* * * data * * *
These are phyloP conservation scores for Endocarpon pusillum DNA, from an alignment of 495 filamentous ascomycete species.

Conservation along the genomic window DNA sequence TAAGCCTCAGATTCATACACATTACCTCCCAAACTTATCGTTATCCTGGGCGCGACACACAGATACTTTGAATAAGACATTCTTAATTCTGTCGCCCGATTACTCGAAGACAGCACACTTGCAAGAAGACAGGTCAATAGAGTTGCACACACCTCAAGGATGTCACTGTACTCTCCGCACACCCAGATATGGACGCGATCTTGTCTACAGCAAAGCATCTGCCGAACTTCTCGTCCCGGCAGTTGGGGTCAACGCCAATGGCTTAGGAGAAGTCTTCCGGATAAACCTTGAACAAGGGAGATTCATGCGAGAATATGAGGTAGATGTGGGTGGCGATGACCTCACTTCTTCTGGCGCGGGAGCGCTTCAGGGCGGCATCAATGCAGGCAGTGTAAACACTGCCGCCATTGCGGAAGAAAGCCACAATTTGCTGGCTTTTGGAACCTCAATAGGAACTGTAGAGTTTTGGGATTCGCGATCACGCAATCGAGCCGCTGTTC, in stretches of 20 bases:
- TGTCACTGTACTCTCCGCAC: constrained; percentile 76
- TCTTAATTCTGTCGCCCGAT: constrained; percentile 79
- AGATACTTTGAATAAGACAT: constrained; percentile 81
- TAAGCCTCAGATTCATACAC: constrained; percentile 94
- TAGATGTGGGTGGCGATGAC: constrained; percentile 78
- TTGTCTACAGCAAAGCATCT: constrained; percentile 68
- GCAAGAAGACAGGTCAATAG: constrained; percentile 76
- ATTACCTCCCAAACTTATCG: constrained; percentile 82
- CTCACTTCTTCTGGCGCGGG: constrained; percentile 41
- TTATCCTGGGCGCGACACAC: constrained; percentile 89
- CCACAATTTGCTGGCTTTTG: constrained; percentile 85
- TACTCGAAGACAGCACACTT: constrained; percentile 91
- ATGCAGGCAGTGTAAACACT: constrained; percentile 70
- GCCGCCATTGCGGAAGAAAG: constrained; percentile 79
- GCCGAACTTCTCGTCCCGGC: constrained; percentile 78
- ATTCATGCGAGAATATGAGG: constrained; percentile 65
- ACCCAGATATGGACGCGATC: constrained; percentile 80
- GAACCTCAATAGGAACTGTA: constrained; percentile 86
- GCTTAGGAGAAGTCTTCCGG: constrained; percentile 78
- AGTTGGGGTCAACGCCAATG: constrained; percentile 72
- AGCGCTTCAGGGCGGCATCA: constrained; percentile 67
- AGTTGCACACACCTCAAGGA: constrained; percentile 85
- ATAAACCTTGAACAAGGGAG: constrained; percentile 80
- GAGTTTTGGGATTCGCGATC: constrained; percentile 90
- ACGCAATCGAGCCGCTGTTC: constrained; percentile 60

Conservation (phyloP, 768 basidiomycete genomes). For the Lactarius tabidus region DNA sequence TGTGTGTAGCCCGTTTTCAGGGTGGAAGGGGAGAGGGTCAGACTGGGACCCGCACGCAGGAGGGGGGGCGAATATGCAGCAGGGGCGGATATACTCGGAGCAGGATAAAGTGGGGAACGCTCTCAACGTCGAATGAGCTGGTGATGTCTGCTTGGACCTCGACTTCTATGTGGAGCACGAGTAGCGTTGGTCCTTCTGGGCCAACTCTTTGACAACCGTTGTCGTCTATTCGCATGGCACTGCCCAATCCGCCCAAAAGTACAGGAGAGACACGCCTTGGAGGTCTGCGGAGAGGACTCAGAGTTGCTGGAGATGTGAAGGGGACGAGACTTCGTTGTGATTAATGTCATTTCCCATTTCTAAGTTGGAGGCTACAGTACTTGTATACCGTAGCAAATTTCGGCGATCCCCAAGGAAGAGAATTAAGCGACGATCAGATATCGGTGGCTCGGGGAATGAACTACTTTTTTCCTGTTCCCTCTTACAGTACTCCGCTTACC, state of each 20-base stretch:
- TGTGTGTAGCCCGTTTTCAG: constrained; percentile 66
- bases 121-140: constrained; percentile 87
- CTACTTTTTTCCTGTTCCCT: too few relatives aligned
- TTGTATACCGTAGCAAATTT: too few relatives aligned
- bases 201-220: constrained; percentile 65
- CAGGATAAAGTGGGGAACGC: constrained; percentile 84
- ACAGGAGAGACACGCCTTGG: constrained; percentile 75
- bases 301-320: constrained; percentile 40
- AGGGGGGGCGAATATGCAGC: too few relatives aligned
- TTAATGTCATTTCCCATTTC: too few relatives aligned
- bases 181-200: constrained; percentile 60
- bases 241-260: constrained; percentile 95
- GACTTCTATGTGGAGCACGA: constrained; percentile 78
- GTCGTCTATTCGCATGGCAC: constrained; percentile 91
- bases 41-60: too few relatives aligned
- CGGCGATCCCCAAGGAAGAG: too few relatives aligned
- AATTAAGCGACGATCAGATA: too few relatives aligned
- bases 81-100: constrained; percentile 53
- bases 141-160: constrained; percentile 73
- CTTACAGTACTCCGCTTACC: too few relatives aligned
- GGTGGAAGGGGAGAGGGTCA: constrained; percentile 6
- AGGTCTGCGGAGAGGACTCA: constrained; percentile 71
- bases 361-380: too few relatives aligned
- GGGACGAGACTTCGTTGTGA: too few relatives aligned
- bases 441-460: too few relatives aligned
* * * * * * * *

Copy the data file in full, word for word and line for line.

These are phyloP conservation scores for Endocarpon pusillum DNA, from an alignment of 495 filamentous ascomycete species.

Conservation along the genomic window DNA sequence TAAGCCTCAGATTCATACACATTACCTCCCAAACTTATCGTTATCCTGGGCGCGACACACAGATACTTTGAATAAGACATTCTTAATTCTGTCGCCCGATTACTCGAAGACAGCACACTTGCAAGAAGACAGGTCAATAGAGTTGCACACACCTCAAGGATGTCACTGTACTCTCCGCACACCCAGATATGGACGCGATCTTGTCTACAGCAAAGCATCTGCCGAACTTCTCGTCCCGGCAGTTGGGGTCAACGCCAATGGCTTAGGAGAAGTCTTCCGGATAAACCTTGAACAAGGGAGATTCATGCGAGAATATGAGGTAGATGTGGGTGGCGATGACCTCACTTCTTCTGGCGCGGGAGCGCTTCAGGGCGGCATCAATGCAGGCAGTGTAAACACTGCCGCCATTGCGGAAGAAAGCCACAATTTGCTGGCTTTTGGAACCTCAATAGGAACTGTAGAGTTTTGGGATTCGCGATCACGCAATCGAGCCGCTGTTC, in stretches of 20 bases:
- TGTCACTGTACTCTCCGCAC: constrained; percentile 76
- TCTTAATTCTGTCGCCCGAT: constrained; percentile 79
- AGATACTTTGAATAAGACAT: constrained; percentile 81
- TAAGCCTCAGATTCATACAC: constrained; percentile 94
- TAGATGTGGGTGGCGATGAC: constrained; percentile 78
- TTGTCTACAGCAAAGCATCT: constrained; percentile 68
- GCAAGAAGACAGGTCAATAG: constrained; percentile 76
- ATTACCTCCCAAACTTATCG: constrained; percentile 82
- CTCACTTCTTCTGGCGCGGG: constrained; percentile 41
- TTATCCTGGGCGCGACACAC: constrained; percentile 89
- CCACAATTTGCTGGCTTTTG: constrained; percentile 85
- TACTCGAAGACAGCACACTT: constrained; percentile 91
- ATGCAGGCAGTGTAAACACT: constrained; percentile 70
- GCCGCCATTGCGGAAGAAAG: constrained; percentile 79
- GCCGAACTTCTCGTCCCGGC: constrained; percentile 78
- ATTCATGCGAGAATATGAGG: constrained; percentile 65
- ACCCAGATATGGACGCGATC: constrained; percentile 80
- GAACCTCAATAGGAACTGTA: constrained; percentile 86
- GCTTAGGAGAAGTCTTCCGG: constrained; percentile 78
- AGTTGGGGTCAACGCCAATG: constrained; percentile 72
- AGCGCTTCAGGGCGGCATCA: constrained; percentile 67
- AGTTGCACACACCTCAAGGA: constrained; percentile 85
- ATAAACCTTGAACAAGGGAG: constrained; percentile 80
- GAGTTTTGGGATTCGCGATC: constrained; percentile 90
- ACGCAATCGAGCCGCTGTTC: constrained; percentile 60

Conservation (phyloP, 768 basidiomycete genomes). For the Lactarius tabidus region DNA sequence TGTGTGTAGCCCGTTTTCAGGGTGGAAGGGGAGAGGGTCAGACTGGGACCCGCACGCAGGAGGGGGGGCGAATATGCAGCAGGGGCGGATATACTCGGAGCAGGATAAAGTGGGGAACGCTCTCAACGTCGAATGAGCTGGTGATGTCTGCTTGGACCTCGACTTCTATGTGGAGCACGAGTAGCGTTGGTCCTTCTGGGCCAACTCTTTGACAACCGTTGTCGTCTATTCGCATGGCACTGCCCAATCCGCCCAAAAGTACAGGAGAGACACGCCTTGGAGGTCTGCGGAGAGGACTCAGAGTTGCTGGAGATGTGAAGGGGACGAGACTTCGTTGTGATTAATGTCATTTCCCATTTCTAAGTTGGAGGCTACAGTACTTGTATACCGTAGCAAATTTCGGCGATCCCCAAGGAAGAGAATTAAGCGACGATCAGATATCGGTGGCTCGGGGAATGAACTACTTTTTTCCTGTTCCCTCTTACAGTACTCCGCTTACC, state of each 20-base stretch:
- TGTGTGTAGCCCGTTTTCAG: constrained; percentile 66
- bases 121-140: constrained; percentile 87
- CTACTTTTTTCCTGTTCCCT: too few relatives aligned
- TTGTATACCGTAGCAAATTT: too few relatives aligned
- bases 201-220: constrained; percentile 65
- CAGGATAAAGTGGGGAACGC: constrained; percentile 84
- ACAGGAGAGACACGCCTTGG: constrained; percentile 75
- bases 301-320: constrained; percentile 40
- AGGGGGGGCGAATATGCAGC: too few relatives aligned
- TTAATGTCATTTCCCATTTC: too few relatives aligned
- bases 181-200: constrained; percentile 60
- bases 241-260: constrained; percentile 95
- GACTTCTATGTGGAGCACGA: constrained; percentile 78
- GTCGTCTATTCGCATGGCAC: constrained; percentile 91
- bases 41-60: too few relatives aligned
- CGGCGATCCCCAAGGAAGAG: too few relatives aligned
- AATTAAGCGACGATCAGATA: too few relatives aligned
- bases 81-100: constrained; percentile 53
- bases 141-160: constrained; percentile 73
- CTTACAGTACTCCGCTTACC: too few relatives aligned
- GGTGGAAGGGGAGAGGGTCA: constrained; percentile 6
- AGGTCTGCGGAGAGGACTCA: constrained; percentile 71
- bases 361-380: too few relatives aligned
- GGGACGAGACTTCGTTGTGA: too few relatives aligned
- bases 441-460: too few relatives aligned